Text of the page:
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Learning Responsibility Early
Teaching a toddler to organize his or her space may require a few extra tricks and steps that are not needed with older children but, by applying these helpful tips, even a toddler can be trained to be organized. Teaching toddlers to get organized at an early age is essential not only for showing them they will have an easier time finding their personal items if they are organized but also because it teaches them to be responsible for their belongings.
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Start With the Desk Area
The first step is to first approach their personal space in the classroom at their desk or desk area. Toddlers do not have to have their own desk in order to do this but rather their own personal space they use for activities.
To begin, take all of the items used by the toddler such as crayons, paper, a pencil box, and a small folder and place them on the child's work area. Be sure to have all items separated from each other, and then go through the process of showing the toddler where each item goes. Place the crayons in the pencil box, the paper, or color sheets into the folder, and then have the toddler either put those away in his desk area or in another designated place.
An extra step that can be taken is to print out a picture checklist of what items are on the desk and some pictures of where to put them so the child can see the list for themselves. When the child has put their items away correctly, they can be given a small reward such as a sticker.
This should be done for several days until the toddler learns to put her things away without being asked. When she first accomplishes this, then perhaps a bigger reward such as a piece of candy can be given.
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The books they enjoy is another good place to start before moving on to larger play items such as toys.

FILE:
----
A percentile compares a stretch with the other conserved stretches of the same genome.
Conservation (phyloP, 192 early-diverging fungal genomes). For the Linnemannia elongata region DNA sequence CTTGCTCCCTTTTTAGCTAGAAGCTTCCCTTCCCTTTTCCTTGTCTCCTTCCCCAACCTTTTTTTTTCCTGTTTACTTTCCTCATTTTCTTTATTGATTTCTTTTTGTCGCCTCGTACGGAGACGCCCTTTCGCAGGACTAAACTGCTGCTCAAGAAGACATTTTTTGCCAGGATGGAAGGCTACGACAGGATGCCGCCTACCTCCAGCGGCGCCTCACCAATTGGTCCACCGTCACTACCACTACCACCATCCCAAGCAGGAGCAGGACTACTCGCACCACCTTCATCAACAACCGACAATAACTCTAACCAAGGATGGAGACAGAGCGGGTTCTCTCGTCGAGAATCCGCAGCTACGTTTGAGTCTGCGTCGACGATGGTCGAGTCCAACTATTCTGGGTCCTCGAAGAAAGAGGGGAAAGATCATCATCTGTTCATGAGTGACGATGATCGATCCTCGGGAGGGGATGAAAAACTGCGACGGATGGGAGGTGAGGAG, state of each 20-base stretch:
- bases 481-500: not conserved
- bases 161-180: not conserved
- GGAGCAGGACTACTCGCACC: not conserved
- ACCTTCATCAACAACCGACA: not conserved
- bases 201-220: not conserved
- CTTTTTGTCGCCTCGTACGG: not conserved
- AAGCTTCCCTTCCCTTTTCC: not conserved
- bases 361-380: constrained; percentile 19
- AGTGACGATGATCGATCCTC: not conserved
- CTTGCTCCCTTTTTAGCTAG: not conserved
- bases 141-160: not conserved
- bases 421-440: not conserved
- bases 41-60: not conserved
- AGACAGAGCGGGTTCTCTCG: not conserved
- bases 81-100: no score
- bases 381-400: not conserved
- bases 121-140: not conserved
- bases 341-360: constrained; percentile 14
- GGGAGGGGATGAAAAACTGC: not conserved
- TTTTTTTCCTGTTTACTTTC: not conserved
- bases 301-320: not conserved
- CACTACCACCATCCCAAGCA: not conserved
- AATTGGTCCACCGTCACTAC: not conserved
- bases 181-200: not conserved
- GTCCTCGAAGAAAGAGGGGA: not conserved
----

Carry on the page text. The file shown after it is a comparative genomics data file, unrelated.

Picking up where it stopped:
Before starting, take the time to separate some of their books into piles depending upon their different sizes. Next, show the toddler the different stacks of books and how they are separated into piles ranging from small to big. Unstack the books and mix them all up and then help the toddler to put them back into stacks again according to size. The child may need some help the first few times they attempt this. When they are done, reward them by letting the first student to "get it" pick out a book that you can read to the class.
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Putting Away Toys
Once the young child has gotten the general idea of organization, then it is safe to move on to bigger items such as their toys. If the child does not have a designated toy area, teachers and parents should first create one in either a toy box or some other type of place where toys can go. Teaching toddlers to organize their toys can be made into a fun activity by using a little imagination.
The idea is to pick a song the child likes and try to get all the toys into their place before the song is over. First demonstrate this to the child, and then ask them to try. While she may need some assistance, she will like organizing her toys this way, and it can become a fun game. As each child does it correctly for the first time, be sure to give him or her a small reward.
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With these fun ideas, you too can help teach your toddler to get organized!
- FamilyEducation.com: Ten Ways to Help Your Child Get Organized: http://life.familyeducation.com/parenting/organization/36373.html